JOHANNESBURG- Air Zimbabwe has been barred from using South Africa’s airports.
Airports Company South Africa (Acsa) confirmed the suspension took effect on Tuesday.
Insiders at Air Zimbabwe told TimesLIVE that one of the national airline’s aircraft, a Boeing 767-200, was seized at Johannesburg’s OR Tambo International Airport on Wednesday.
This comes as Air Zimbabwe was suspended from using the airport due to non-payment of debt.
As a cash client, the airline was required to pay on each Monday the amounts owing for landing fees, parking fees and the passenger service charge for its weekly flights.
Due to the suspension by Acsa, Air Zimbabwe could not operate its Johannesburg-Harare flight on Wednesday and this resulted in some passengers failing to travel while others were accommodated on other airlines.
The seizure of Air Zimbabwe’s aircraft in South Africa, which is the airline’s only operational aircraft after all of its planes were grounded, forced it to cancel its Harare-Johannesburg flight on Thursday, including its domestic flights between Harare-Bulawayo and Victoria Falls.
It said the airline owes it an undisclosed amount of money.
Acsa said that Air Zimbabwe had not adhered to the cash basis terms for using its airports.
Air Zimbabwe spokesperson Tafadzwa Mazonde confirmed the seizure of the aircraft and stated that airline officials were engaging Acsa to release the aircraft.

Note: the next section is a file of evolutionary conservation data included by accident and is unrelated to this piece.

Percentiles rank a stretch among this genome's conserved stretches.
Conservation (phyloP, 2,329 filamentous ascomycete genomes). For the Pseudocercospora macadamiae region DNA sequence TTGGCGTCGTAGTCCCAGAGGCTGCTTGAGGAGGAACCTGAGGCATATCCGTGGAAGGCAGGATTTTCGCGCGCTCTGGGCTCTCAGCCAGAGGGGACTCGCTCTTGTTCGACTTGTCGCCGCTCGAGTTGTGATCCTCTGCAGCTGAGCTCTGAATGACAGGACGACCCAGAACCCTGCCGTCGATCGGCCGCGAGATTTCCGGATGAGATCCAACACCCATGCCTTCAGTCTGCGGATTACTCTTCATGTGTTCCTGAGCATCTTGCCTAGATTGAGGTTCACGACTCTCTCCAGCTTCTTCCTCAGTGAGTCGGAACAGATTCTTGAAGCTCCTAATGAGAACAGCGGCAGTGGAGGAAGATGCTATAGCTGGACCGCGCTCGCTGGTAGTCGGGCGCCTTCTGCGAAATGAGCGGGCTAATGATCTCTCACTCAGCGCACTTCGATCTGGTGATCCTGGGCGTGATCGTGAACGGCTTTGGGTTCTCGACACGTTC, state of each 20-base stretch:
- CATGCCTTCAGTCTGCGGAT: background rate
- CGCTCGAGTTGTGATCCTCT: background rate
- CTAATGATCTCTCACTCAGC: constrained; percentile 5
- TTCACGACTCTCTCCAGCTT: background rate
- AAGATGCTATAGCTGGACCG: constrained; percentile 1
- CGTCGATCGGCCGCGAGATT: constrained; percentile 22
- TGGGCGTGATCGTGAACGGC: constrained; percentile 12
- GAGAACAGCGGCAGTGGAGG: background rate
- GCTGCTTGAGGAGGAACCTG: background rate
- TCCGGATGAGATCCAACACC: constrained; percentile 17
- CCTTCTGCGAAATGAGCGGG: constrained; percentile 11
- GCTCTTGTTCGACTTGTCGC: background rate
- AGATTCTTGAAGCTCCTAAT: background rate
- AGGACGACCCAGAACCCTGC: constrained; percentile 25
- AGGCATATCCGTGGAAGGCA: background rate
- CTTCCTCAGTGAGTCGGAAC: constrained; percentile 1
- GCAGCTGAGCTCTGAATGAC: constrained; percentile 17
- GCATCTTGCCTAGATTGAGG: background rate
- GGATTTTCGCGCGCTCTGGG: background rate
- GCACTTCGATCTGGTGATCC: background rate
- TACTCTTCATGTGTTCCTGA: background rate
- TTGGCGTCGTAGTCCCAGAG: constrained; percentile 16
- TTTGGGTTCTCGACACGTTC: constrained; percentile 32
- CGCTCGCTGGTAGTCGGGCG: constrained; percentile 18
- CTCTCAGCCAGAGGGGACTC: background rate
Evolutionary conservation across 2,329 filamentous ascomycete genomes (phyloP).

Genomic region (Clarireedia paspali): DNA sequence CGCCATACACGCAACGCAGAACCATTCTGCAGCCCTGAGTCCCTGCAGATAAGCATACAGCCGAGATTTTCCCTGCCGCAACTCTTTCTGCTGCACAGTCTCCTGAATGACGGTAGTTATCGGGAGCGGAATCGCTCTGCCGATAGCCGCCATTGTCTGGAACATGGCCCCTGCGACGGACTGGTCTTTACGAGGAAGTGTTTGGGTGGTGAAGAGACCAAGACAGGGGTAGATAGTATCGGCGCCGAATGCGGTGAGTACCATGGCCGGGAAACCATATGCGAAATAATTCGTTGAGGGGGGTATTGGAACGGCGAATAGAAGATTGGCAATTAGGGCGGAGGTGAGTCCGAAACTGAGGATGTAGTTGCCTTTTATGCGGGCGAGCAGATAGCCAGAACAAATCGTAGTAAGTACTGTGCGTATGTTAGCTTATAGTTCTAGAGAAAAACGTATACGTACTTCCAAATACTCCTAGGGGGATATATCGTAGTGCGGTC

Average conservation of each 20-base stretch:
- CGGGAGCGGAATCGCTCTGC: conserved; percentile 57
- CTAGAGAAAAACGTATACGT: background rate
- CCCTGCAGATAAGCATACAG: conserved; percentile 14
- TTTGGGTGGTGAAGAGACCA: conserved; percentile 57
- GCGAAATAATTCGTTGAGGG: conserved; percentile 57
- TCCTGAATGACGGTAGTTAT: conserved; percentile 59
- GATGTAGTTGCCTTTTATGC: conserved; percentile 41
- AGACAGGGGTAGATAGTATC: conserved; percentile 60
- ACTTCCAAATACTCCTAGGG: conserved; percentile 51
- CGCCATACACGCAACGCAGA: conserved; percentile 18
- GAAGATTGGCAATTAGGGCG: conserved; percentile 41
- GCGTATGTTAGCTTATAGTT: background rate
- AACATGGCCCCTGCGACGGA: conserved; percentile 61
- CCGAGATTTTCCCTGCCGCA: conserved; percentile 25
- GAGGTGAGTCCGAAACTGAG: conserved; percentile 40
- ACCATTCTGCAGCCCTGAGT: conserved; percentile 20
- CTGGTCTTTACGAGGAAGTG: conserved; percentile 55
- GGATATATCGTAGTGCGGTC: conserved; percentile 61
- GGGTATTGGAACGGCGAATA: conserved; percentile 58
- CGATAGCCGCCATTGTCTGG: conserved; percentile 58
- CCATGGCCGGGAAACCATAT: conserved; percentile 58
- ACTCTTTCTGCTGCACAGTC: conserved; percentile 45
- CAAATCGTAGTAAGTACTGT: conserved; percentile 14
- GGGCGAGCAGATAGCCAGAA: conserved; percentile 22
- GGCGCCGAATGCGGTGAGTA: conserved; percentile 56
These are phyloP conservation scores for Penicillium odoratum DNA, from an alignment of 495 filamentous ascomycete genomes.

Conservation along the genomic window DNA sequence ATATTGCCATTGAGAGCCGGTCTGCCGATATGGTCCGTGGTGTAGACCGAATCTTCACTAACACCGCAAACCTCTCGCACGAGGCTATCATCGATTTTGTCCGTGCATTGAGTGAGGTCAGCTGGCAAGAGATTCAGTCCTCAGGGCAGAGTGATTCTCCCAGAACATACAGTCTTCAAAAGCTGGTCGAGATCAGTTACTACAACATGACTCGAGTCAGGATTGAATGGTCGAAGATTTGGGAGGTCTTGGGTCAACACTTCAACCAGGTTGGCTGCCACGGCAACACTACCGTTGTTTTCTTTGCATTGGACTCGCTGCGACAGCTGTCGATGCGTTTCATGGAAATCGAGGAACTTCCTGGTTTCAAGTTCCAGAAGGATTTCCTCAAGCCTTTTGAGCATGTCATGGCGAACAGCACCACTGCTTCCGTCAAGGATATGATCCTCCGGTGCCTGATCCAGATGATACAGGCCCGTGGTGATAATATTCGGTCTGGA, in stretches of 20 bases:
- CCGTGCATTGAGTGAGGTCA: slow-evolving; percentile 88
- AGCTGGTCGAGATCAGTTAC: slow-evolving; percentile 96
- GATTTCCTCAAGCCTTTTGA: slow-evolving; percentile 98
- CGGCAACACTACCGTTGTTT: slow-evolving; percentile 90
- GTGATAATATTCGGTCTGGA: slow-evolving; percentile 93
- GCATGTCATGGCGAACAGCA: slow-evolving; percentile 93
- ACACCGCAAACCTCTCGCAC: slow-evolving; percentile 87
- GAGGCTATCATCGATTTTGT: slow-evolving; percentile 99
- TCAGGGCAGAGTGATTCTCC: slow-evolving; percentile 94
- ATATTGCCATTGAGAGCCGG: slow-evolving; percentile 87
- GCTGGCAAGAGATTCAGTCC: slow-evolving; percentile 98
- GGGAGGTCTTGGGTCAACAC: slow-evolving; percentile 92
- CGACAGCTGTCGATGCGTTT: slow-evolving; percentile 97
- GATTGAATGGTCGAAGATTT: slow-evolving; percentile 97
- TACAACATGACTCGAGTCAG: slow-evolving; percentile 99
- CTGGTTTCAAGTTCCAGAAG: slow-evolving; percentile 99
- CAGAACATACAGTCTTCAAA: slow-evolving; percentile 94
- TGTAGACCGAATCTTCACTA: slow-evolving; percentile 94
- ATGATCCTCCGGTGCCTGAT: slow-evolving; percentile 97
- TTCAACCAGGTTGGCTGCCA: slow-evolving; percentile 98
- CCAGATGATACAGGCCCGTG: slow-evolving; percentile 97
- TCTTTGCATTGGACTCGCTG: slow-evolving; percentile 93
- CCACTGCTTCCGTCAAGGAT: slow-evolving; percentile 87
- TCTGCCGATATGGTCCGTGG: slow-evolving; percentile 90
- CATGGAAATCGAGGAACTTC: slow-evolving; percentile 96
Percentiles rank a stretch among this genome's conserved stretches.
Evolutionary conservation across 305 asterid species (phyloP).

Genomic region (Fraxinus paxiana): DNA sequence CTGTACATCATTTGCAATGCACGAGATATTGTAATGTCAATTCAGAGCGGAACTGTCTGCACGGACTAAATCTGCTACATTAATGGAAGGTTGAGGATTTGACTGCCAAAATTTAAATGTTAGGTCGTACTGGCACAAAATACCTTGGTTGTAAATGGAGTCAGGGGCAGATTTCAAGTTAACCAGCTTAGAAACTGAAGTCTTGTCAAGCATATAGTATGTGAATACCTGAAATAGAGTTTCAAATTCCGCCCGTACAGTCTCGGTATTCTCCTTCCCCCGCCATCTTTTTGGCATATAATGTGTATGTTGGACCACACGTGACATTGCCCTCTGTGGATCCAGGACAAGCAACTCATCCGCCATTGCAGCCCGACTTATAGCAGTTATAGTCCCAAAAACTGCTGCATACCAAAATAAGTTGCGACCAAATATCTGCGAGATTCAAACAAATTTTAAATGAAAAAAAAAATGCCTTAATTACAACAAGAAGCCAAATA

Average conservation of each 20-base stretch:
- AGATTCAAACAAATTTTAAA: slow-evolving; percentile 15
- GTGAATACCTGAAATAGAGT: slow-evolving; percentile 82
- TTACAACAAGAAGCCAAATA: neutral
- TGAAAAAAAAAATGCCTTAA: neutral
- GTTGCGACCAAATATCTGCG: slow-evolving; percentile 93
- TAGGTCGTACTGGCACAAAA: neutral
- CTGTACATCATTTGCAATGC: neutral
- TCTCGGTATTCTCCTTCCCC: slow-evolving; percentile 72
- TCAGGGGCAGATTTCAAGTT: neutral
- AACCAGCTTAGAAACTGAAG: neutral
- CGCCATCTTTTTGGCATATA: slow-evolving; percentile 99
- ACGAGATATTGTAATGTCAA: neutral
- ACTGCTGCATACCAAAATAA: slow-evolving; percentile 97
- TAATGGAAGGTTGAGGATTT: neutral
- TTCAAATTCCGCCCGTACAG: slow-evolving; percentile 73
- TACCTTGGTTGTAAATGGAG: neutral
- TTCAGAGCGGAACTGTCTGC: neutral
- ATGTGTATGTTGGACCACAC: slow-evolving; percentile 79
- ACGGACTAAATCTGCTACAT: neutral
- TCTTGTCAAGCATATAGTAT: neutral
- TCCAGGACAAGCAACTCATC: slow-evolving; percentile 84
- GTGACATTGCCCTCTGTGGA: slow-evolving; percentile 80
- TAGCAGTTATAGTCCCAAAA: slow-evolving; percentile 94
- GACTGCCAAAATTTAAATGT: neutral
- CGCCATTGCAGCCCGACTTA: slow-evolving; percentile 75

“That’s what is happening. It’s a temporary suspension over a cumulative debt. We are in discussion with our shareholder and we are hopeful that we will find a solution,” said Mazonde.
“As a cash client, Air Zimbabwe is required to settle on each Monday the amounts owing for landing fees, parking fees and the passenger service charge for its weekly flights, as well as an amount towards settling arrears on its account,” Acsa spokesperson Trevor Jones told eNCA.
“The company informed Air Zimbabwe by letter on 18 October that it will not be allowed to depart from any of Airports Company South Africa’s nine airports and that the prohibition will remain in place until outstanding amounts are settled,” Acsa said in a statement according to eNCA.
“The suspension of an airline takes place only after considerable engagement with an airline’s management.”
Apart from Acsa, Air Zimbabwe has over the years had aircraft seized by creditors — including Bid Air Services in South Africa and American General Suppliers in London — for debts which it had neglected to pay.